To be clear, widening inequality is a social scourge afflicting mankind with all the social and political consequences. For instance, cash transfer is just a minute aspect of social protection. It is, of course, an ideological matter because those who perceive Nigeria as a Darwinian jungle where only the fittest materially should survive cannot possibly imagine the great difference N5, 000 could ever make to the monthly real incomes of some very poor families.
So, the challenge is how a government can competently design a programme of cash transfer that could be targeted at the poorest segment of the society without corruption and other leakages.
It is the insistence of the public that issues of protection should be given attention by those seeking or wishing to retain power that would prevent the ruling party and those in opposition from reducing democracy in this land to electocracy.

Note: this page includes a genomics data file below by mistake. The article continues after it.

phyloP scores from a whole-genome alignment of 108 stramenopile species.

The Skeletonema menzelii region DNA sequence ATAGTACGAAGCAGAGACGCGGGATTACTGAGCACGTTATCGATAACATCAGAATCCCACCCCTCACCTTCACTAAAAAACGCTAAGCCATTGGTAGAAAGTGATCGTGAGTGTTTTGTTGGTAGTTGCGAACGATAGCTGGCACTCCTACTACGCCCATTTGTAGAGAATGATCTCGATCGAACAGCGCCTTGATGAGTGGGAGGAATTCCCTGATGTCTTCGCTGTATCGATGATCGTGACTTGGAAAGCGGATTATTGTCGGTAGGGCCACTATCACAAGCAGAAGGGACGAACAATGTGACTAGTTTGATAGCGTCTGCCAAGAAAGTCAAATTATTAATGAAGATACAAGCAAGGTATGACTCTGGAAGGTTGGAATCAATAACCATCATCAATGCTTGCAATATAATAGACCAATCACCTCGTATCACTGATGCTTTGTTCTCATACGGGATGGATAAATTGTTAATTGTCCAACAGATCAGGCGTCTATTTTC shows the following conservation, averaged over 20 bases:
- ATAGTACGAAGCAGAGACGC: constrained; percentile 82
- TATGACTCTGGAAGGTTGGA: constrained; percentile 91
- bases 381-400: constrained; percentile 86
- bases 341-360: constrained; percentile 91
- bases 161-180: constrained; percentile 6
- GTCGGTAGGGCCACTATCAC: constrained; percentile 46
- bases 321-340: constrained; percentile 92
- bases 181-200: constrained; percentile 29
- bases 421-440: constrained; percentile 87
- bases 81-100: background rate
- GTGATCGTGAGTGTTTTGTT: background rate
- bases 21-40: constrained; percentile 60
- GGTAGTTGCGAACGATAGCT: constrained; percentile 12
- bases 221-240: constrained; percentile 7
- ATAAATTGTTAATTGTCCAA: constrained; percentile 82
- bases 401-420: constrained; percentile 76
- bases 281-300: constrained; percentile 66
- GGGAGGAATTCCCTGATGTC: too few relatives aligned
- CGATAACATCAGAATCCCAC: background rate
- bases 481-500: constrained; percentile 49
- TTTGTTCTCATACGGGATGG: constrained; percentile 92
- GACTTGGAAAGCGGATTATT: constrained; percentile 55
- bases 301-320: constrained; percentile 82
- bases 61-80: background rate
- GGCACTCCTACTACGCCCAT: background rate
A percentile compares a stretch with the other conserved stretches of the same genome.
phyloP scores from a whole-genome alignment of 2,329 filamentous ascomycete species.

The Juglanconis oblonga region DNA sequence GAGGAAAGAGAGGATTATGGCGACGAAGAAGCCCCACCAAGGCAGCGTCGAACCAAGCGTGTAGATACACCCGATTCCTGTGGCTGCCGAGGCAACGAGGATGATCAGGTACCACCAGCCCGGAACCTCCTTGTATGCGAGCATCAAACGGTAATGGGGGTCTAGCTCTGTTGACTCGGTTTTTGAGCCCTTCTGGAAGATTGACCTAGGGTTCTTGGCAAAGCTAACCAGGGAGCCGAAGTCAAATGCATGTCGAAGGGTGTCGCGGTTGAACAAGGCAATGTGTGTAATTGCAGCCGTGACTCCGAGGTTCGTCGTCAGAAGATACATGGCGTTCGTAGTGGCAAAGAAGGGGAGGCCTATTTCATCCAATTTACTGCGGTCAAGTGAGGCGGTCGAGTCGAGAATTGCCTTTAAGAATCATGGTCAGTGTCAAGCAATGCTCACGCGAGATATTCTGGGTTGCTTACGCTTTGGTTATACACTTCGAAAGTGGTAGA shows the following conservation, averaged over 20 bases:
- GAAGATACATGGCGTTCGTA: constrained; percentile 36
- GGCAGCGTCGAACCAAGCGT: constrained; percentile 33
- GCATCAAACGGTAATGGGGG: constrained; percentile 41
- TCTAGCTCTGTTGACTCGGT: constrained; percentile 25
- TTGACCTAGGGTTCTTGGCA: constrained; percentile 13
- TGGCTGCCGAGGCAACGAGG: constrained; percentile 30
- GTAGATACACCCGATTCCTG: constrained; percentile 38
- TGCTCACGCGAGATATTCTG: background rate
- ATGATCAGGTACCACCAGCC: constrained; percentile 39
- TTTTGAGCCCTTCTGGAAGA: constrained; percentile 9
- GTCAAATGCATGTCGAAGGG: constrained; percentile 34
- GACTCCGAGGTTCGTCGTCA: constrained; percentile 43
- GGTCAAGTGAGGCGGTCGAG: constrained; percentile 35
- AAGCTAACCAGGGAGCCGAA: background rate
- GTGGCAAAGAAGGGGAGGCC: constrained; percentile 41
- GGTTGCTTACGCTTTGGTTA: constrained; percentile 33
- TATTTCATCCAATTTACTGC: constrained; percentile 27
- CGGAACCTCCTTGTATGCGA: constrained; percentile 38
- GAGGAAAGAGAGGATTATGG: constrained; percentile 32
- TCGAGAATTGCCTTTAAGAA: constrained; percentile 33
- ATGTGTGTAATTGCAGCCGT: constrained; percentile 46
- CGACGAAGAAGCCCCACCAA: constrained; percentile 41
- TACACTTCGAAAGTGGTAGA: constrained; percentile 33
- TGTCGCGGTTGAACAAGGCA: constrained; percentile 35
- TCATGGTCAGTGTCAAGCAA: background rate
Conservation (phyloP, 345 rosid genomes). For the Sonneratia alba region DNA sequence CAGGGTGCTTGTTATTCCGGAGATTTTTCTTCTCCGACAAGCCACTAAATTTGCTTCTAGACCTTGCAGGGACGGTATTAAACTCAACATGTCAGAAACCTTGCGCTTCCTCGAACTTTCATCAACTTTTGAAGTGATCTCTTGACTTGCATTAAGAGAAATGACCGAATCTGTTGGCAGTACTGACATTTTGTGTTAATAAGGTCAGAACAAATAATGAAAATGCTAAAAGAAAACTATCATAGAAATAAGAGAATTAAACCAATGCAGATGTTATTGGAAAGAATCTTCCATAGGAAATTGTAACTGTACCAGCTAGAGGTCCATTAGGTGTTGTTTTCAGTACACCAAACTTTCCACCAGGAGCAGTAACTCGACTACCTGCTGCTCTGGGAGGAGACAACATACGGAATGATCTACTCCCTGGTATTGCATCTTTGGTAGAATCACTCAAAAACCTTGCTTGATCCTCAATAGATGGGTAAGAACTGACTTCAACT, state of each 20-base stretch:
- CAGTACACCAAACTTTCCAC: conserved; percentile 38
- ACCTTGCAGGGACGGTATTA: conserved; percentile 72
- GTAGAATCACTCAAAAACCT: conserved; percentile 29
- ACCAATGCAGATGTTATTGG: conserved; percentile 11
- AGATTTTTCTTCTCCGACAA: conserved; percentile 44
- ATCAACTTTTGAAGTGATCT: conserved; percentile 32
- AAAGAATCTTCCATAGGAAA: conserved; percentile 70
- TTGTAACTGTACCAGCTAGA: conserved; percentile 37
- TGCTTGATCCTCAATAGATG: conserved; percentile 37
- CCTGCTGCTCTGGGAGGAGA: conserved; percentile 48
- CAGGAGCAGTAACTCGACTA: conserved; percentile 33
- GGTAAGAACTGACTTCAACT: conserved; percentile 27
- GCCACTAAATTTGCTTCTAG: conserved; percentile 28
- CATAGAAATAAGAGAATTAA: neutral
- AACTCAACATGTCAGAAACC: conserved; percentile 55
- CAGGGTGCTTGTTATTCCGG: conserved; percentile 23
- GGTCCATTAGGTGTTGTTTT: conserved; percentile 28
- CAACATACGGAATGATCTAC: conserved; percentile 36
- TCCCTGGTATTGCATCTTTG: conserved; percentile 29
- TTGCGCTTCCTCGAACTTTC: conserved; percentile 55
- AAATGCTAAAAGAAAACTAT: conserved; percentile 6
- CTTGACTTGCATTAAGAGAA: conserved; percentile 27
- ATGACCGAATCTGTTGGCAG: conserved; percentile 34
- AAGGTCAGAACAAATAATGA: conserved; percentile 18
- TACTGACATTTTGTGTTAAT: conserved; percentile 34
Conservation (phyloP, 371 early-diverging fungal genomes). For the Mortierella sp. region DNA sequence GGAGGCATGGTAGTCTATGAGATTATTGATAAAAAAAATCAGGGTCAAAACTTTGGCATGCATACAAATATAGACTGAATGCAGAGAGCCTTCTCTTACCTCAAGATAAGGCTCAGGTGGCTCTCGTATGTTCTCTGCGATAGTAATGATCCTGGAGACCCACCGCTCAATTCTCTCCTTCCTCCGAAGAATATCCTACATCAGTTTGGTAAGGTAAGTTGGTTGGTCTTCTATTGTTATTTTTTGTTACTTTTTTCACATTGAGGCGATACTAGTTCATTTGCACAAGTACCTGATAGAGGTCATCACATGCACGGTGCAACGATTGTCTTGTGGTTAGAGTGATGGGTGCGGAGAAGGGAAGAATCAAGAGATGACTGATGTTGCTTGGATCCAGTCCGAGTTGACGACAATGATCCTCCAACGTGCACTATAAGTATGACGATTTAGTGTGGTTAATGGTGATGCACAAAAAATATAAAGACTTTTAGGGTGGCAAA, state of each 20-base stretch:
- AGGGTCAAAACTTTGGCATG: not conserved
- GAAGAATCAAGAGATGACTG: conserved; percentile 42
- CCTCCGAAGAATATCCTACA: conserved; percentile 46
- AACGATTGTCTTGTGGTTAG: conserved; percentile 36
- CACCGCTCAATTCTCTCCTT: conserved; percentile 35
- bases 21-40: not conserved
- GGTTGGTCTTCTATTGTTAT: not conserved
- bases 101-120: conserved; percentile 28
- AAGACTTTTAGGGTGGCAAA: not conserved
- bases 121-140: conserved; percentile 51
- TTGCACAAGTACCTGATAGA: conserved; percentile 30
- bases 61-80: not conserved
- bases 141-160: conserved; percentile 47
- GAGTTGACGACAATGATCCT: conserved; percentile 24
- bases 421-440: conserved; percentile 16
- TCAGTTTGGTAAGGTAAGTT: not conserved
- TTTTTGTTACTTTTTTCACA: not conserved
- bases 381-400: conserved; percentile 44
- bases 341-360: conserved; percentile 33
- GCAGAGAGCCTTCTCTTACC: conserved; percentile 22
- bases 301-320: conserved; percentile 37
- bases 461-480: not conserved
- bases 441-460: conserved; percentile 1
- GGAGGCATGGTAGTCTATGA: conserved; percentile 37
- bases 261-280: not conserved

The current trend now is highly insensitive to the public mood; politicians give the impression that elections are the only things that happen in a democracy. This is a grossly cynical view of politics. Beyond fielding candidates in elections, political parties have the important duty of also mobilising the people around their policies and programmes among other institutional tasks. It is the business of government in power to articulate its policies while those in opposition should educate the public on alternative strategies and policies. The government should be kept on its toes by the public’s insistence on robust policy articulation.
That is why another worry should be about the virtual absence of policy articulation in some instances. Unfortunately, while the government could be accused of poor policy articulation (or sometimes lack of policy) the opposition is also guilty of glibly dismissing whatever is putting on the table without any articulated alternative. The opposition should be more rigorous in its interrogation of the Buhari administration employing sound ideas as weapons and not political tirades.